Meritocracy is a word used to describe a social system in which those who hold leadership positions in government, business, and social, cultural and educational institutions do so deservedly because they have risen by ability and shown potential for achievement. The word is generally seen as a favorable one by people across the political spectrum in advanced countries. Developing nations too are often urged to adopt more meritocratic systems of promotion as opposed to reliance on family connections, ‘clientelist’ networks, or corrupt cronyism. One might say that meritocracy has conquered the world.
But is this general approval deserved? The original usage of the word was a hostile one. It was coined in the 1958 satirical novel, The Rise of the Meritocracy, by Michael Young, a distinguished British social scientist whose achievements included writing the 1945 Labour party election manifesto and establishing the UK Social Science Research Council.
Lord Young, as he later became, rooted this new social class in the definition of merit as Ability + Effort = Merit. A meritocrat was someone who might come from any social background but whose innate ability had been detected through IQ tests and who had then been given a fast-track education to the top of whatever profession seemed to suit him. In the logic of meritocracy his success was seen as just, at least by him and his fellow-meritocrats.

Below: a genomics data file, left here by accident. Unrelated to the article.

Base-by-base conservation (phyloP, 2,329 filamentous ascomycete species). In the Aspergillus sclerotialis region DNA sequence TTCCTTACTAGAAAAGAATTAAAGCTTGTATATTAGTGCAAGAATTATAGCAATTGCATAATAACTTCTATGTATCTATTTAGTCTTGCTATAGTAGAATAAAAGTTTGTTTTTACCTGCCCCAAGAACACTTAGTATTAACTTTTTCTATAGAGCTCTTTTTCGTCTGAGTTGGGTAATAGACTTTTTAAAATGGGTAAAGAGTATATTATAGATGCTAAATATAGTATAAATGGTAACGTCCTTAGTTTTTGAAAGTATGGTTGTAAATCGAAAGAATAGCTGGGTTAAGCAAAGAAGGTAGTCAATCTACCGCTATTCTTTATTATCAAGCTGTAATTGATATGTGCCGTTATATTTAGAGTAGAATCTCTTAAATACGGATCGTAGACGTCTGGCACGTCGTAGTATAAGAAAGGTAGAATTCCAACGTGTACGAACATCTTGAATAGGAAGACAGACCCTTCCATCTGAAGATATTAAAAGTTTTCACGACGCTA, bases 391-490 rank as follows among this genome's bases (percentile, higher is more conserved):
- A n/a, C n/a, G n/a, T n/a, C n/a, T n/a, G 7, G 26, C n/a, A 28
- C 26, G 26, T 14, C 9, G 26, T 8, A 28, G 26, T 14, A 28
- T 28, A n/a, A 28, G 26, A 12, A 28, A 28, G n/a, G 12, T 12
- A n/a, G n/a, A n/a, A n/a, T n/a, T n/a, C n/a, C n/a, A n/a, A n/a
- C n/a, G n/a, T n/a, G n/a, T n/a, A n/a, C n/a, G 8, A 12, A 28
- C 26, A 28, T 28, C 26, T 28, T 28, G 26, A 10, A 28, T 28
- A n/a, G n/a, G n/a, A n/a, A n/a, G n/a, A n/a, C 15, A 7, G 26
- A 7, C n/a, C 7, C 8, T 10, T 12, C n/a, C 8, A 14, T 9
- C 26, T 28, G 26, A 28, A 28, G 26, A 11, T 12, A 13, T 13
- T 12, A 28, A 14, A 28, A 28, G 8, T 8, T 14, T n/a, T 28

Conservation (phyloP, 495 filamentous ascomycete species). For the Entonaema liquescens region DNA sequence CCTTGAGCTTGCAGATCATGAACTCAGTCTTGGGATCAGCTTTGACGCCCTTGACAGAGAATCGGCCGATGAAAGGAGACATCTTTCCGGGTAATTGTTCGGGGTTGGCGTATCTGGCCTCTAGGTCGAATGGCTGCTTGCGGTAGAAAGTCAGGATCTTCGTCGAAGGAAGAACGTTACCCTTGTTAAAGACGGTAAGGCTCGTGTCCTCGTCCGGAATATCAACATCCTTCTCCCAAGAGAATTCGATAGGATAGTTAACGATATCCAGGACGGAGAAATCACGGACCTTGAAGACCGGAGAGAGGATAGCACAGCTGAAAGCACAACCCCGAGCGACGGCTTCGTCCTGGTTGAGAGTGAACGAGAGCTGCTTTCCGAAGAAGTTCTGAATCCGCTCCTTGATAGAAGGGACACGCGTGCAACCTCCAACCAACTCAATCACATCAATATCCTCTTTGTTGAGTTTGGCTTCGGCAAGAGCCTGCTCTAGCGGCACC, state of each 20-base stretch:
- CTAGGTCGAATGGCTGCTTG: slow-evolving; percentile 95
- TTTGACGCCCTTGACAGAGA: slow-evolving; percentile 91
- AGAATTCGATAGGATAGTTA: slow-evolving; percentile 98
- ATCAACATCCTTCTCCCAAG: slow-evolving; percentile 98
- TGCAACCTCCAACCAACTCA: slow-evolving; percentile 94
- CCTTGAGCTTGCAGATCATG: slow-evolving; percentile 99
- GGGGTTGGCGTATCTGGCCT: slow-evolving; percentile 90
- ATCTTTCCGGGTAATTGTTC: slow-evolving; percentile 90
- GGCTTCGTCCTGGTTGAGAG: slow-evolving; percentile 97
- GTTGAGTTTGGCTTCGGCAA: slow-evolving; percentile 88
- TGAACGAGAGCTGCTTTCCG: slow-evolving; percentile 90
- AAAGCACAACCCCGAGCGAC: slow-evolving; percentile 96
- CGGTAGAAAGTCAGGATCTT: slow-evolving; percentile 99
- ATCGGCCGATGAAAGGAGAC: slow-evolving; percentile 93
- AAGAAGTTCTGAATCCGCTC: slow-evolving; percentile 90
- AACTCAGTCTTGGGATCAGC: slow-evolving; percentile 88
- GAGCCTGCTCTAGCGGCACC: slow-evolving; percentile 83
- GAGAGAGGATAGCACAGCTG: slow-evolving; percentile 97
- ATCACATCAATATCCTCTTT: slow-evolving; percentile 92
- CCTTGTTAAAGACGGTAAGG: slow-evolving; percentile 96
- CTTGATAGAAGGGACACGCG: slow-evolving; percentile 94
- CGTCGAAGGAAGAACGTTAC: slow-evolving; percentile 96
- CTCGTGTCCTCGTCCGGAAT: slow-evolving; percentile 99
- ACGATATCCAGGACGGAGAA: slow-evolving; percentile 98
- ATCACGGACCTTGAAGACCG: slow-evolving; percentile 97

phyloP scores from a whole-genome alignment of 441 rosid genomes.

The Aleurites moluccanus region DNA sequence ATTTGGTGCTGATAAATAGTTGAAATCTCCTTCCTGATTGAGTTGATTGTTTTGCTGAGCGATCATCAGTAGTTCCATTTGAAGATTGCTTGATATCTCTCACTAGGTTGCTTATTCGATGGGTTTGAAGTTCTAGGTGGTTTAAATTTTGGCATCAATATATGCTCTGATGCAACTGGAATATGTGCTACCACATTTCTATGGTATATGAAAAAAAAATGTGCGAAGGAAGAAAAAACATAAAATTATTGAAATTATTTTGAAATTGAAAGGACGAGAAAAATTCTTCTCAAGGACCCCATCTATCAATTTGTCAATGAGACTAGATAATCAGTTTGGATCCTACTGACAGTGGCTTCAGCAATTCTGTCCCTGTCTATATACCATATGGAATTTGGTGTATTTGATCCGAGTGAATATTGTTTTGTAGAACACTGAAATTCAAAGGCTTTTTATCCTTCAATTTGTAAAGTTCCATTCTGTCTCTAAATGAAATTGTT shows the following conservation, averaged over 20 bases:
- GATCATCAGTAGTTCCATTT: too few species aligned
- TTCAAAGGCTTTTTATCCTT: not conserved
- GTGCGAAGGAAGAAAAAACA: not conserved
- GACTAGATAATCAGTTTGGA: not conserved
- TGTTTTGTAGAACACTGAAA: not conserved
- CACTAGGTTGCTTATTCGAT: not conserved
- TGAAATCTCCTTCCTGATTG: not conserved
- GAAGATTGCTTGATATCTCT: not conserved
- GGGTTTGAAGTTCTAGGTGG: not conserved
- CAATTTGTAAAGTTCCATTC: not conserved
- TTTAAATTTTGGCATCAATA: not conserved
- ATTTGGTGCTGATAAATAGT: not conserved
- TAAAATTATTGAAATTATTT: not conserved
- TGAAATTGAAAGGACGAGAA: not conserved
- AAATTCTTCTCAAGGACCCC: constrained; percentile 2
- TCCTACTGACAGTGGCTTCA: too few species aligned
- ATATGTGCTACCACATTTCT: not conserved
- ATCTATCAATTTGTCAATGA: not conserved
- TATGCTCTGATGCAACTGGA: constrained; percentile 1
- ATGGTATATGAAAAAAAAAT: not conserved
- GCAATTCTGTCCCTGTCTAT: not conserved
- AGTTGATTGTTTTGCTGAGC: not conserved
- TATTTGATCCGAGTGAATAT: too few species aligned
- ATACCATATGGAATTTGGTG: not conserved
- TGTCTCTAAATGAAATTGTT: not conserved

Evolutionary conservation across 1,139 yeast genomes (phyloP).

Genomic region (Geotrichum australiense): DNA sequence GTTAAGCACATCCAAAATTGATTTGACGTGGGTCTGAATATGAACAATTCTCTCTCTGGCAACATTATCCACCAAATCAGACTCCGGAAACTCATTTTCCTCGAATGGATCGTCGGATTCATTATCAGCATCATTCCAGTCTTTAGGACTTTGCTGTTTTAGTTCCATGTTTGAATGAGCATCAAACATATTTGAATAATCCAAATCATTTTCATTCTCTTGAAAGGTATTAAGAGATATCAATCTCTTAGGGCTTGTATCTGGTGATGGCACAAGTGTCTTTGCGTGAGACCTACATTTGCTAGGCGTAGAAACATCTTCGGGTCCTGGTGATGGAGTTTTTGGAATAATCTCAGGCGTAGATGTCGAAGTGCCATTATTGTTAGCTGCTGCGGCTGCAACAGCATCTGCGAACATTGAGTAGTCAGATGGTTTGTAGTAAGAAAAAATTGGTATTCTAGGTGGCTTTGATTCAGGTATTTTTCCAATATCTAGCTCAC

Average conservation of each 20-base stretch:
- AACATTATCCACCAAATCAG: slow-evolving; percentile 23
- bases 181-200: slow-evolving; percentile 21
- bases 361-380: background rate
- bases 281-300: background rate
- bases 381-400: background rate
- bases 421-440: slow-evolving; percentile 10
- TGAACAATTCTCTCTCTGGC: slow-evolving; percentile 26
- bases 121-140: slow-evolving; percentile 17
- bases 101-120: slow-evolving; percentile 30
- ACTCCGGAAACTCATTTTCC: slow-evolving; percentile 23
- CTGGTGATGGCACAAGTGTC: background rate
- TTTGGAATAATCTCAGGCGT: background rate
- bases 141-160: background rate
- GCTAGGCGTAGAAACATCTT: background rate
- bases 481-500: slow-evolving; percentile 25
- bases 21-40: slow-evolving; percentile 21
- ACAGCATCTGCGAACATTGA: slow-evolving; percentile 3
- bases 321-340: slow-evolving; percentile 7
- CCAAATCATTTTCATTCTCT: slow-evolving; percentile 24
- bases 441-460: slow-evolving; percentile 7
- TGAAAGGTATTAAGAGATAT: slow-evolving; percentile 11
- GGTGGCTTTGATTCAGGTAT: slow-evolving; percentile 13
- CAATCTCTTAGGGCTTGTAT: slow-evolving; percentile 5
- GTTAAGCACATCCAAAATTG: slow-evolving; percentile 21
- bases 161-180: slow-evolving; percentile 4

What, however, of those whose lesser abilities consigned them to lower positions and a less prosperous life? Writing from the perspective of 2033, Young’s fictional narrator not only describes how a fully-fledged meritocracy had been built over the previous seventy years but also reported worrying signs that it was increasingly resisted from below by those shunted into lower occupations. He mentions riots, and a footnote reveals that he was killed in the disturbances of 2033.
Not all of Young’s predictions have come to pass—his book is a satire, after all, and a very entertaining one—but some now look prescient. We are aware, for instance, of “cognitive elites” in modern societies who live lives increasingly separate from those of other citizens. The rise of populist parties in peaceful electoral rebellions against European and (in the UK, Remainer) technocratic elites has faint echoes of the closing pages of the book. Meritocracy is a topic that suddenly seems very topical.
Matraszek thinks that now is the time for certain changes in their rhetoric, as there are still untapped voter-bases in Poland that will decide the outcomes of future elections.